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Finding Indigenous Children: The Brandon Indian Residential School Project

June 04, 2021

Warning: The subject matter of this story may be traumatizing to some readers. Supports are available. Please reach out if you need help.

 

Collaborators of the Brandon Residential School Cemeteries Project, led by the Sioux Valley Dakota Nation—including Simon Fraser University, Brandon University, and the University of Windsor—are sharing the sadness of the Tk’emlups te Secwépemc First Nation.

The preliminary results of an investigation at the former Kamloops Indian Residential School has prompted inquiries into the status of cemeteries and unmarked graves at decommissioned Indian residential schools across the country. Those working on the Brandon project say communities and families of missing children across the country are now being reminded of their loss and confronting old unanswered questions. And while their grief is private, they desire resolution.

The Brandon Residential School Cemeteries Project intends to identify the names of children who died at the school while it was in operation from 1895 to 1972. Using forensic methods coupled with archival research and interviews with survivors, the project team will reclaim the identities of children and work with affected communities and families.

“This project is integral in raising awareness and reinforcing public education on the legacy of historical trauma of Indigenous people in Canada,” says Evelyn Pratt, Sioux Valley councilwoman. The SVDN is also continuing to seek ways forward to identify and protect the site’s cemeteries. “The proper and respectful identification leading to the repatriation of the remains of those innocent lives lost will hopefully provide closure and healing for families.” 

Investigations first started in 2012

Investigations into the cemeteries and unmarked graves began in 2012, when the Sioux Valley Dakota Nation Chief and Council and landowners of a portion of the school property collaborated with Katherine Nichols, a University of Manitoba master’s student who is now a PhD candidate at SFU.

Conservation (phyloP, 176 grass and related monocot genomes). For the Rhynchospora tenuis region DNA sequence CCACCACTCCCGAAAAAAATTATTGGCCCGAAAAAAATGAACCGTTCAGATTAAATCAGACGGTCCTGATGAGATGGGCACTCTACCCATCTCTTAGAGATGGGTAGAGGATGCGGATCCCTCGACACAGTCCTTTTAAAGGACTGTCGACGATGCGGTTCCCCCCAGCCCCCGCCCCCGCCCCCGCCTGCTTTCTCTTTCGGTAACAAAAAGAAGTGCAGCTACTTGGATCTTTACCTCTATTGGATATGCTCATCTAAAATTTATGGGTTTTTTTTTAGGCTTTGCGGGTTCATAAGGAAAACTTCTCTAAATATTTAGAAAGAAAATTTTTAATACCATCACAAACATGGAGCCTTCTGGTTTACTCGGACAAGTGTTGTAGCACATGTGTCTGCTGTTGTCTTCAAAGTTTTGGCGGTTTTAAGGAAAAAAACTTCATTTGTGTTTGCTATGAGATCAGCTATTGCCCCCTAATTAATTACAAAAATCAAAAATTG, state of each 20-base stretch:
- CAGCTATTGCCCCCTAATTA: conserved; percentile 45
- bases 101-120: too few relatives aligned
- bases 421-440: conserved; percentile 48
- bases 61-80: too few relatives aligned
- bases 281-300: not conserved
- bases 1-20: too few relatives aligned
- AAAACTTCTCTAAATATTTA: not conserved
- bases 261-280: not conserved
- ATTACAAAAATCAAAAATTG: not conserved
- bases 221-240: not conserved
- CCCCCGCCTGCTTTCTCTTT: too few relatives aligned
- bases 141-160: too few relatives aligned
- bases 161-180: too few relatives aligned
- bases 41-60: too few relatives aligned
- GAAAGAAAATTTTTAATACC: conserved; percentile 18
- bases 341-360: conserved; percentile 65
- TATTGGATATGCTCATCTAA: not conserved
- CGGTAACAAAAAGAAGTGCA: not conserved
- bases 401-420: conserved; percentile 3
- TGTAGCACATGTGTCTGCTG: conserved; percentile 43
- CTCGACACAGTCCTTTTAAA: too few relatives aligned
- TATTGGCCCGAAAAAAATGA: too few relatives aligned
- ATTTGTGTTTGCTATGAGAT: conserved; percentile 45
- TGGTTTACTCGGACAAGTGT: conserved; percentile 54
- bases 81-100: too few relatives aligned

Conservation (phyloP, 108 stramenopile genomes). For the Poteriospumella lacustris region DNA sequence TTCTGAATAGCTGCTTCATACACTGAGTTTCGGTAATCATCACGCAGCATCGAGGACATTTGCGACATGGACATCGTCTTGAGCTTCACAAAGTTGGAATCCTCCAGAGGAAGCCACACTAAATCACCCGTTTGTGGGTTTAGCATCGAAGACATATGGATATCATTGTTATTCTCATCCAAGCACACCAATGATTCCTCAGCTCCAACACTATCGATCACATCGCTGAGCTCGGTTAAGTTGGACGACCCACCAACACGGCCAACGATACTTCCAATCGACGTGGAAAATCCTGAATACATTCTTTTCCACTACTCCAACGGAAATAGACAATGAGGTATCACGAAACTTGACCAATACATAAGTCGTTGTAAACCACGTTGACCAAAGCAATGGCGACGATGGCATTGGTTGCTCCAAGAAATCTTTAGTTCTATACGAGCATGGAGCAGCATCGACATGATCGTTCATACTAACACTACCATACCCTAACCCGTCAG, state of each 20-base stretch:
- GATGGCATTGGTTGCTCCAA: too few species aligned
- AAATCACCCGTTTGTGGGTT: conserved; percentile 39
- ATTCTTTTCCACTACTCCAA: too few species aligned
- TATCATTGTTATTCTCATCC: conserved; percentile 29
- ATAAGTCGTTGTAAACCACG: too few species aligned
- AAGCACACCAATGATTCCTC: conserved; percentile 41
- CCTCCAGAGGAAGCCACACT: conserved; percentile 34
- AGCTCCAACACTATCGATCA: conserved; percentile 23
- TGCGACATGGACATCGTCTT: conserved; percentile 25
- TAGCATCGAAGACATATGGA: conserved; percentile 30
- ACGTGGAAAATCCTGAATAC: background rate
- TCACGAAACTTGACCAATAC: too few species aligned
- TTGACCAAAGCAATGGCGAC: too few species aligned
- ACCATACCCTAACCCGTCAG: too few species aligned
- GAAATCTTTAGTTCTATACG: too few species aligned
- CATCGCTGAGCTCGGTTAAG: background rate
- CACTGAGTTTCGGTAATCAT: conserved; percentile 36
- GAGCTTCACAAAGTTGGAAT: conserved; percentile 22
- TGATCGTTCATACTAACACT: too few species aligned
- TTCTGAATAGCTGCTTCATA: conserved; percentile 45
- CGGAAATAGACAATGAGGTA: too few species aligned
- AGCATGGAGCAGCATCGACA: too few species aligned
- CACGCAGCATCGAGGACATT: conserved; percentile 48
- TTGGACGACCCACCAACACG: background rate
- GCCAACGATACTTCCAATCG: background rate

The initial research addressed the cultural concerns of the community regarding the space’s future use, and involved archival research, interviews, and non-invasive archaeological and forensic anthropology search techniques including ground penetrating radar (GPR) and electromagnetic ground conductivity (EM38). The research led to many unanswered questions and challenges.

Survey work at the Brandon site in 2012. Photo credit Katherine Nichols.

Brandon project funded by federal grant

The Brandon project team received funding in April 2019 from the Social Sciences and Humanities Research Council of Canada (SSHRC) to pursue a collaborative investigation into unmarked graves associated with the Brandon Residential School, but the project has been interrupted by the pandemic. While the impact of COVID-19 has made it difficult to access historical documents and prevented important community gatherings and ceremonies, collaborators plan to reach out to affected communities as soon as it is safe to resume community engagement.